Ahhhh summer…. Those lazy days where you can sit back and relax. For teachers, summer is a chance to recharge our batteries. It’s also a great chance for kids to take a break too from the stress of school. But just because kids aren’t in school doesn’t mean they shouldn’t be learning, especially social skills. In fact, summer is a prime opportunity for kids to develop their social skills.
These days, kids have so many activities that unstructured play and social time can fall by the wayside during the school year. With more free time in the summer, kids have a chance to build those skills. Still, time with friends doesn’t always equate to better social skills, and if you have kids at home, you know that by about day two the ‘he said, she said’ already wears on your nerves.
Here are some tips for helping your kids develop social skills (and helping you keep your sanity!) this summer.
Provide Unstructured Time: Looking at the expanse of summer, you may feel the need to fill each minute of each day with a structured activity so that your kids won’t drive each other up the wall. While structured activities have their place, kids really do need unstructured time as well. And not just 15 minutes here or there, but large blocks of unstructured play time. Yes, they will probably argue. Yes, they will probably whine that they are bored. But when they argue they’ll learn to solve problems and being bored will spur their creativity.
Directly Teach Social Skills: Some kids pick up on these skills, but others, especially kids with ADHD or Autism, may not. Teach them to read the cues of their friends, how to react to their friends’ words (accepting no, etc.) boundaries, how to ask if they can join in play, give and take, asking for what they want in healthy ways.
Summer is the perfect time for students to brush up on the skills they need to thrive in their community, especially for those making the transition from school to work.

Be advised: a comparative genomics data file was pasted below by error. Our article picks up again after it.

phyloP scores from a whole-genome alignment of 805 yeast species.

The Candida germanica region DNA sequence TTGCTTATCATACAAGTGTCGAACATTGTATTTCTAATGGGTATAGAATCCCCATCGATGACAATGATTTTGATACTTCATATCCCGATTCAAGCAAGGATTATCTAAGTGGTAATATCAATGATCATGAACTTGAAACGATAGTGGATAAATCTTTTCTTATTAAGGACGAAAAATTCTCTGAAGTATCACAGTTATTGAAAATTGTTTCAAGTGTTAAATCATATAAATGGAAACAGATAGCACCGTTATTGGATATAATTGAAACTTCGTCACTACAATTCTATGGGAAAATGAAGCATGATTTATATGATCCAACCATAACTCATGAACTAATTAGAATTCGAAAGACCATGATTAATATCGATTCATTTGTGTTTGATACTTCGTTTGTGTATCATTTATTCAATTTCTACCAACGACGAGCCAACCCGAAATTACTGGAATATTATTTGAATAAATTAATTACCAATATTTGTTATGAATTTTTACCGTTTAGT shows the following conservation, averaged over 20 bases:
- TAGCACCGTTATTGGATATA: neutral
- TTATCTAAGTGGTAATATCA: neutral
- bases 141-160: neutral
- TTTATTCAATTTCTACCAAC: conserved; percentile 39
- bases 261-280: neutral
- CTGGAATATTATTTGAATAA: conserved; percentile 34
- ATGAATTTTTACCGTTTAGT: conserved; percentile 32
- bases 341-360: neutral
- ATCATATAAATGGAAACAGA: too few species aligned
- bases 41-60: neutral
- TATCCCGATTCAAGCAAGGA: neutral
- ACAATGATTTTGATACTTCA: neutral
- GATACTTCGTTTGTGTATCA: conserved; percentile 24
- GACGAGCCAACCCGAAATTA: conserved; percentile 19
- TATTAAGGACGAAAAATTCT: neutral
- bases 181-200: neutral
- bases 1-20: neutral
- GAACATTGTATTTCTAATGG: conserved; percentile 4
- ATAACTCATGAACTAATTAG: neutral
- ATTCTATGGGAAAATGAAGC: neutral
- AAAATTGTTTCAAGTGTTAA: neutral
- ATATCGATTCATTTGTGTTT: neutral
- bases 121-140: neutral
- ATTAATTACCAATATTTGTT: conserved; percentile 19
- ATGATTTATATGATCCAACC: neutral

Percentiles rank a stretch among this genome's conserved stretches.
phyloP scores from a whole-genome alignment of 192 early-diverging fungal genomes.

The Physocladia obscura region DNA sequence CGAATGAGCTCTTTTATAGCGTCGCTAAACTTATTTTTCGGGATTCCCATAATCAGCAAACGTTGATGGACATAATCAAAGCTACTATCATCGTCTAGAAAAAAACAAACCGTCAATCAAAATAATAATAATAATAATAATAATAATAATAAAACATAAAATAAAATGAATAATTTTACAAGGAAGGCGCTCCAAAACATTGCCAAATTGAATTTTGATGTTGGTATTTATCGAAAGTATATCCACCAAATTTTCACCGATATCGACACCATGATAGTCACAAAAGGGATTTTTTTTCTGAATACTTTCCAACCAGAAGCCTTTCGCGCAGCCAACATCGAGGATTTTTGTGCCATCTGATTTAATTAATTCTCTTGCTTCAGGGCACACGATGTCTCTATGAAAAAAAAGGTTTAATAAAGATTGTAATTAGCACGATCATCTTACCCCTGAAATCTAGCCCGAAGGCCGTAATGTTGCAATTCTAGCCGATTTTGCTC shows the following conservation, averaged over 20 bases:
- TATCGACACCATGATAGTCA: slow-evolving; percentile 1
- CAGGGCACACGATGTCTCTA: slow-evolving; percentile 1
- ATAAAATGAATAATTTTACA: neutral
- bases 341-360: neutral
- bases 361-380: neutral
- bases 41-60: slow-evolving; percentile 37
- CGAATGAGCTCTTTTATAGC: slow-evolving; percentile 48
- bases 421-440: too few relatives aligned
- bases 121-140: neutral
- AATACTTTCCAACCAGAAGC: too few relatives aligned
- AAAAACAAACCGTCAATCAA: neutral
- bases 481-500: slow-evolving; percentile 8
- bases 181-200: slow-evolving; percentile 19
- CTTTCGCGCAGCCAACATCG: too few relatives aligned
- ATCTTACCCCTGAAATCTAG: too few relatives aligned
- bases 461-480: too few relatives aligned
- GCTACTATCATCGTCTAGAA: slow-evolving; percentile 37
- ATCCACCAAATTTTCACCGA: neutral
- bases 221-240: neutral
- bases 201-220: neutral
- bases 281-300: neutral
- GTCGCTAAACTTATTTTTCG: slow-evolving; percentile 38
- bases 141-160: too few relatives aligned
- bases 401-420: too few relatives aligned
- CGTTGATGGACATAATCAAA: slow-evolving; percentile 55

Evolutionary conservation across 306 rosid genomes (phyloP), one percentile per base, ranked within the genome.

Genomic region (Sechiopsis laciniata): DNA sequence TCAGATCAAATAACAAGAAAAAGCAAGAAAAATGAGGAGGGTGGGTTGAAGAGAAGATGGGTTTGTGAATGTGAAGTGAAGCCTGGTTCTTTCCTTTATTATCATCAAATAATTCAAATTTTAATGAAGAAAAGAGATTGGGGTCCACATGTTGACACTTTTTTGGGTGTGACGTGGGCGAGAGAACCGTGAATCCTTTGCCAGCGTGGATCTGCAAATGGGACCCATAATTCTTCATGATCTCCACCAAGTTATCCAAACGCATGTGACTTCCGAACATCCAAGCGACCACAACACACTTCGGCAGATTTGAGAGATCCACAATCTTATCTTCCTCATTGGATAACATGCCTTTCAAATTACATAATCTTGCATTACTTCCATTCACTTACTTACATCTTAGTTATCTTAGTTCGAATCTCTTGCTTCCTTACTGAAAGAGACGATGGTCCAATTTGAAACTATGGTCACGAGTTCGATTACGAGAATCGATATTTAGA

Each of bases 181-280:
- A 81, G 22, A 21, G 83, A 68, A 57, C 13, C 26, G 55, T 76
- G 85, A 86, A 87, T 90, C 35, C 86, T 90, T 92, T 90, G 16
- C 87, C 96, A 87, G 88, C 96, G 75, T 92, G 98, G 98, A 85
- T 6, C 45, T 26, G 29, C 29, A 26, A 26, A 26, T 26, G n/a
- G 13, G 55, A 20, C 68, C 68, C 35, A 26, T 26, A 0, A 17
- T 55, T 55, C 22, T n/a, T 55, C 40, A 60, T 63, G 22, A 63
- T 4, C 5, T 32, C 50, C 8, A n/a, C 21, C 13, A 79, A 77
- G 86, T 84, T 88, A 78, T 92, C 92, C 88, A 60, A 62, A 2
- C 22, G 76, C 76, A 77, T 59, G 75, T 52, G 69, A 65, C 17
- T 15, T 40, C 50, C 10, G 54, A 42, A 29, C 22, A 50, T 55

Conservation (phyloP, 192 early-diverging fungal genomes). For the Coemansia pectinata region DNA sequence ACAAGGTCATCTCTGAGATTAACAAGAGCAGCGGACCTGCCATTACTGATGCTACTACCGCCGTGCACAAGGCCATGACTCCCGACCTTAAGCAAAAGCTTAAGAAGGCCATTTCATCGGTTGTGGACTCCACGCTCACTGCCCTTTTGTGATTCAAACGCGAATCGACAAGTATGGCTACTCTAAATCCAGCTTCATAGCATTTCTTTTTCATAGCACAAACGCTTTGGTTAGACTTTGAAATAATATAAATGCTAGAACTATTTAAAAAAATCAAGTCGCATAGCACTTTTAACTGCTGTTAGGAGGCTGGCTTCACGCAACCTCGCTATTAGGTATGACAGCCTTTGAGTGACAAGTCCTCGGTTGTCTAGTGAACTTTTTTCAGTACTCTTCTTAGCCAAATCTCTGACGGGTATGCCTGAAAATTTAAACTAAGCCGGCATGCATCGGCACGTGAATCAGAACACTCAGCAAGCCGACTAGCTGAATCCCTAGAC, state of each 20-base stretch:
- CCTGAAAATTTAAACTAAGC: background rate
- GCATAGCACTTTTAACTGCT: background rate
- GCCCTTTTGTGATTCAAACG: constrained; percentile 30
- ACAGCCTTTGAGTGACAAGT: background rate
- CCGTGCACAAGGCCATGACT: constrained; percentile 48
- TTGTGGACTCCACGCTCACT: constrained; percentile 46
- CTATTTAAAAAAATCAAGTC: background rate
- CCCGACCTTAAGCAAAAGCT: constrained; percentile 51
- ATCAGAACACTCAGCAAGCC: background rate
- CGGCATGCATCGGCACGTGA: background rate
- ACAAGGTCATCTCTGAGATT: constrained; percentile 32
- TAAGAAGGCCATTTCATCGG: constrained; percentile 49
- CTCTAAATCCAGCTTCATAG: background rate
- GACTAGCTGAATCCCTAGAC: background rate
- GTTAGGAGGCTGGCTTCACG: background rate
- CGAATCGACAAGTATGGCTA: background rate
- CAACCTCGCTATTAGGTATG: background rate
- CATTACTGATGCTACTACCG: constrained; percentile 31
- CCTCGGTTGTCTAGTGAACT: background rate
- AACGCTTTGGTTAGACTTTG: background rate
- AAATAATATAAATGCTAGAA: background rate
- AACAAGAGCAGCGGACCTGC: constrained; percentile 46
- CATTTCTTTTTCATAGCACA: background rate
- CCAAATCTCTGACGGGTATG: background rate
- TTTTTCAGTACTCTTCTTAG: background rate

Check out the humorous LifeSmart series to teach your students vital social skills ranging from how to turn an acquaintance into a friend, to how to safely use public transportation.
Role Play: Role playing can be an effective way to walk through situations that you either anticipate or to review past circumstances that might come up. Play with your kids. Use their dolls, Legos, action figures, or whatever and role-play situations with them. Help them rehearse responses to everyday problems. Practice situations such as asking to join a group or how to handle a situation where two friends can’t agree on what to play.
For the older students, help them prepare for work with mock interviews or scenarios they could encounter on the job. Students benefit from seeing how others navigate work situations, both successfully and unsuccessfully, so be sure to show them the First Job Survival Skills series before they enter the workforce.
Real Life Application: The best way to develop your child’s social skills is just like every other skill. Practice! You’ll need to make sure they have kids to play with to practice those skills. If you live in a neighborhood with a lot of kids, you are lucky! Neighborhood kids are a great place to start, but if you don’t have a lot of options around you head for the park, the pool, invite friends from school over or take them with you on some family activities. Siblings, while they tend to fight the very most, are another excellent source of social skill building.
Meet your kids where they are: Don’t expect an introverted child to be the life of the party suddenly. A shy child may do better playing with one or two close friends. If your child is behind socially for their age, a playdate with a slightly younger child or a more structured activity might be better.
Choose friends wisely: Not all kids have excellent social skills. Guide your children towards other kids with good social skills. If your child struggles socially, try to set up a time for them to play with a child who is patient and has the same interests as them.
Ask Questions: When your child struggles socially it’s a good idea to be close enough to break up any major fights, but still give them a chance to figure things out themselves.
If you do need to intervene, try to ask lots of questions and put the burden of problem solving back on the child. If we swoop in and save kids from any possible conflict, they won’t learn much.
Try asking things like ‘Tell me what happened?’ ‘What do you think would be fair?’ or ‘How did you feel when….’
Social skills don’t blossom overnight for kids, but summer is a great time to work on them. If you’re lucky, you’ll get a few peaceful moments of watching your children or students play happily this summer.
By: Amy Curletto
Amy has been teaching for 12 years in grades K-2. She has a bachelor’s degree in Early Childhood and Elementary Education and also has endorsements in reading and ESL. Besides education, her other passion is writing and she has always dreamed of being a writer. She lives in Utah with her husband, her 3 daughters, and her miniature schnauzer. She enjoys reading, knitting, and camping.
The child who is ‘left behind’ most is the one who leaves school without transition readiness.
Dr. James Stanfield, Ed.D.